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  • Writer's pictureKevin Roeckl

Shasta portrait in progress 2 - In a sunlit forest

Updated: Jun 26

The first 3 days work on Shasta’s portrait. I’m working on a sheet of “Felt Grey” Canson paper, my favorite background color to work on. It works great for the distant forest trees because that shade of grey is the predominant color in their trunks. 

I almost always start in the upper left corner and work down and across, since I’m right handed, so I’m not dragging my hand over and over across finished portions. But it depends on my strategy for constructing the piece. That worked perfectly to start the forest in the upper left. Next I am going to work on Shasta. Then the bridge, and then fill in all the foliage around Shasta and the bridge. This is the first day’s work: the forest drawn in detail in the upper corner of the Canson paper. My drawings always start like this: the lights and darks, detailed outlines, made with a cream and a dark-grey pencil. Those shapes at the top of the paper with “x”s in them are noting where each whole tree trunk is. So all those vertical lines don’t get confusing while I’m trying to copy that dense forest from the reference photo. 

Detail of the forest background in a portrait of an Australian Shepherd, in progress

Working on the forest with my layout displayed on the monitor in front of me. The pencils I’m using are on a piece of white paper above the area I’m working on, and the rest of the Canson paper is covered with white paper to keep it clean.

In Kevin's studio with colored pencils, and the reference photos on a monitor

As I got further into the forest trees (working left to right) I pulled out more pencil colors. There is some pale foliage (greens) and distant blue sky (pale blues) showing between the trunks in a few places. Some of the sunlight on the trunks have orange and gold tones to it. In this photo I’m adding those colors in the farthest-left tree trunks.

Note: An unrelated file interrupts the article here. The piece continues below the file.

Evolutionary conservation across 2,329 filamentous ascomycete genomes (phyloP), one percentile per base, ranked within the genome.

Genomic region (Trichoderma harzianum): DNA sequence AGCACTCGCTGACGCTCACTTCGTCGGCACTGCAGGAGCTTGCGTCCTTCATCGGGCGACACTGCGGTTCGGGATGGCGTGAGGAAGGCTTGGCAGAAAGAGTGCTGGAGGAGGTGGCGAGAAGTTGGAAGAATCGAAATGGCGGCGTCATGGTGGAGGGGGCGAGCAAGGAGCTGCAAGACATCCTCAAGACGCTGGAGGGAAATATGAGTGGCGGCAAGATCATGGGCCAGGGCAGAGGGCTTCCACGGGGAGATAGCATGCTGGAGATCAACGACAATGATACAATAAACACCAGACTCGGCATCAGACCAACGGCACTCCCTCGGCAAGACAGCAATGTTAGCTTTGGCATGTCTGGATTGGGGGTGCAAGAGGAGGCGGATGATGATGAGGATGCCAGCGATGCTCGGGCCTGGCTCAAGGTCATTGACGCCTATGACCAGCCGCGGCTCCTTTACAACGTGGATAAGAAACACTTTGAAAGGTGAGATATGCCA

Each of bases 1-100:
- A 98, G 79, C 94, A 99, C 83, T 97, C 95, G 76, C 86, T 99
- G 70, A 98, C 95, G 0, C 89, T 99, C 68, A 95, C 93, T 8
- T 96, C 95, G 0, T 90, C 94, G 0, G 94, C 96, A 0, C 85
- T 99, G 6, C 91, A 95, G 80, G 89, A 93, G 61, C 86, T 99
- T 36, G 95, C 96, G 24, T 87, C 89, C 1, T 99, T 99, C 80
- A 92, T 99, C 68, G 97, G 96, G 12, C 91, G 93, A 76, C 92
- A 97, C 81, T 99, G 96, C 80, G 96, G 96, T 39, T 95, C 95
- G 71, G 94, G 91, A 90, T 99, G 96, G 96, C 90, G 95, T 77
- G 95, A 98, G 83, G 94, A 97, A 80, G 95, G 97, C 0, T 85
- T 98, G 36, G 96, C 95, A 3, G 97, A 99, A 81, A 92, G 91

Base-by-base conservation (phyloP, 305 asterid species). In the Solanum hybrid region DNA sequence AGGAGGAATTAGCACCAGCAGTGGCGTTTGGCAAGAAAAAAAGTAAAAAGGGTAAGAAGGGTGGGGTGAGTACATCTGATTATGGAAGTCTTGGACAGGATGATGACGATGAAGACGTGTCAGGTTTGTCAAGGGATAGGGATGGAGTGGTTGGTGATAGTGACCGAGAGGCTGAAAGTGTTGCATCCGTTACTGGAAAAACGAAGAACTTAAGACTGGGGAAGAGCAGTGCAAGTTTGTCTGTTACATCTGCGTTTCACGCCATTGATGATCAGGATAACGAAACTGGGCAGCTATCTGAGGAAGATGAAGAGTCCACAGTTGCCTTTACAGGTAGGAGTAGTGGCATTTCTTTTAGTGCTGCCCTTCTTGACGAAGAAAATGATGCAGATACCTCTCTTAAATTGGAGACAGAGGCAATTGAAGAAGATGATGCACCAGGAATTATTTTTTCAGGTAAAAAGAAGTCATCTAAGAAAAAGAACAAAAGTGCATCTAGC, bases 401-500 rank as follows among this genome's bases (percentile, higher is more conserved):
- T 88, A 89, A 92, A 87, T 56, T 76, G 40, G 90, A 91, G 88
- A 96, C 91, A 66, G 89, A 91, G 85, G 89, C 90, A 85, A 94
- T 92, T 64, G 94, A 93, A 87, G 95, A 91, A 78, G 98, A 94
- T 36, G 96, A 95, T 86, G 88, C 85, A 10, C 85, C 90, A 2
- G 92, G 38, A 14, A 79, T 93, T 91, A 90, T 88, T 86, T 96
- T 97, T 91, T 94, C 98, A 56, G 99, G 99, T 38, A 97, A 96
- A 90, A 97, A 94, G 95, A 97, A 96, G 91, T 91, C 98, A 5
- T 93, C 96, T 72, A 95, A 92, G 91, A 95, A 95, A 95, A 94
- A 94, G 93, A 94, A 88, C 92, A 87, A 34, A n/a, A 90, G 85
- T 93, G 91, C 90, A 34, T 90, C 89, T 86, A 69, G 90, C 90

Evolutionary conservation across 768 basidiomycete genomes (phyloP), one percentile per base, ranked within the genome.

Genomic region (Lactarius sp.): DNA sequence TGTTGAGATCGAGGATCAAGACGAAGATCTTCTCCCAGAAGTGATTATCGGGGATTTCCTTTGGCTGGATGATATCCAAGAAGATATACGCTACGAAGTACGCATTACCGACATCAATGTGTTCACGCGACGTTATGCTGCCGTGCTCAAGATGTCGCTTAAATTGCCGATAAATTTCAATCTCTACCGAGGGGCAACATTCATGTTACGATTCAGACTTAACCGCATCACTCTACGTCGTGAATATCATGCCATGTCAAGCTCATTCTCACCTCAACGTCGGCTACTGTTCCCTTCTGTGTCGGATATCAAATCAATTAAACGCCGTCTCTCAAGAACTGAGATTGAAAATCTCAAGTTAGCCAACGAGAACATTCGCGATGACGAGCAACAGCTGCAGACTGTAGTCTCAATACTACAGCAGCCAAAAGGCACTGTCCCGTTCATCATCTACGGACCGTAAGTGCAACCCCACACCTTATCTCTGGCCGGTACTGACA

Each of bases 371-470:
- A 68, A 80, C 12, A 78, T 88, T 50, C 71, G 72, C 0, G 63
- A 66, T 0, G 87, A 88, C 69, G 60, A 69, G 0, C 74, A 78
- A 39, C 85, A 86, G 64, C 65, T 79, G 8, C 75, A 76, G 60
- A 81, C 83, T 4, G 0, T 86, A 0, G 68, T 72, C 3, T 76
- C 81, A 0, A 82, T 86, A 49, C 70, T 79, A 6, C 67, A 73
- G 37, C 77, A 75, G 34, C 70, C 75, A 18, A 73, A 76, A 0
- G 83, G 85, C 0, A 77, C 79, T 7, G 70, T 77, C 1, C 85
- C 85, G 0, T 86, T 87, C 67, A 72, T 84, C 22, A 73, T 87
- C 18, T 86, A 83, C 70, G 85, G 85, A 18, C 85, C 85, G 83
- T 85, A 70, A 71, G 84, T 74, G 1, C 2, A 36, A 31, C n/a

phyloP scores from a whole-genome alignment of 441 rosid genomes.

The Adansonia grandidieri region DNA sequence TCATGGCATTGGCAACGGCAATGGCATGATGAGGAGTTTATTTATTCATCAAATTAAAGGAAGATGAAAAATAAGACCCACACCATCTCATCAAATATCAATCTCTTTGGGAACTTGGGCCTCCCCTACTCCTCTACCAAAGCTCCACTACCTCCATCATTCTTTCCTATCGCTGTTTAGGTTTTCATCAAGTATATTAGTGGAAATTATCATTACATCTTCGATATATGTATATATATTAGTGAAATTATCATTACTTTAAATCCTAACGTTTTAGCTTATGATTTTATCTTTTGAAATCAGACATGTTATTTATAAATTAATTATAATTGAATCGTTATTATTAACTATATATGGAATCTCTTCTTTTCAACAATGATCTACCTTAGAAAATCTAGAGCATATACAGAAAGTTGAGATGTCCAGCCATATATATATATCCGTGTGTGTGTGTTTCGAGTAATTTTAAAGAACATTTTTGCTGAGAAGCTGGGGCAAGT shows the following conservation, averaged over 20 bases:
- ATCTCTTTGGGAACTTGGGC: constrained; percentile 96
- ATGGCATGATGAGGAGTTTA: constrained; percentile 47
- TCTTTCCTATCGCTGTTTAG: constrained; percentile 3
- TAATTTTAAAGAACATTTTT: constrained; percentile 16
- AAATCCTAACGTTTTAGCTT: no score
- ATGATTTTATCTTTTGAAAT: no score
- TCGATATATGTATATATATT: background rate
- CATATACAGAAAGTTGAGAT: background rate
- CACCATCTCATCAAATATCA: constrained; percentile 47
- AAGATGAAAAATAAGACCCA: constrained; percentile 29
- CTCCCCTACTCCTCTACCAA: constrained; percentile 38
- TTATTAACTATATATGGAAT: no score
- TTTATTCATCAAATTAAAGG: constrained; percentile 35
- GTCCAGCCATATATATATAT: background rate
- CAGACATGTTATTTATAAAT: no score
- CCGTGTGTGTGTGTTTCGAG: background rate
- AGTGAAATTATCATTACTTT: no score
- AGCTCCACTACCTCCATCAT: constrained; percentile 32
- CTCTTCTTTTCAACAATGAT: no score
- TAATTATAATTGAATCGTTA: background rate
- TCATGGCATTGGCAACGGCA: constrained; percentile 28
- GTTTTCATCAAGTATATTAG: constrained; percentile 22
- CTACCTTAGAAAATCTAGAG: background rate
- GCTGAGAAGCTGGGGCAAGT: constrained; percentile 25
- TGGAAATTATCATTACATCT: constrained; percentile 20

Detail of the forest background, in progress with colored pencils

This is where I quit for the day today. Photos taken with my phone in the studio while I’m working don’t show detail as well. Occasionally I make a high-resolution scan of the artwork on my professional-grade scanner after I finish that day’s work. It’s time-consuming because I have to scan it in 8 pieces and stitch them together with Photoshop. But it gives a very accurate and detailed reproduction of the artwork. This shows the entire sheet of Canson paper as it looks now. One more days’ work will finish the forest trees. It will go faster as I get toward the right because the trees get shorter and shorter! 

The forest background in a portrait of an Australian Shepherd, in progress

I’m using the grey of the paper to give me a lot of the color I need for the tree trunks. These pencil colors provide sunlight on the trunks (yellows, pale orange, pale warm greys), the distant foliage and some moss on the trees (warm greens and muted greens), two shades of pale blue for a few bits of sky showing through the trees, and dark greys and browns for the shadowed side of the trunks and branches.

Prismacolor pencils used for the forest trees

A closeup of the pencil work. You can see all those pencil colors I just showed you, put to good use on the grey paper.

A close-up detail of the colored pencil work in the  forest background, in progress


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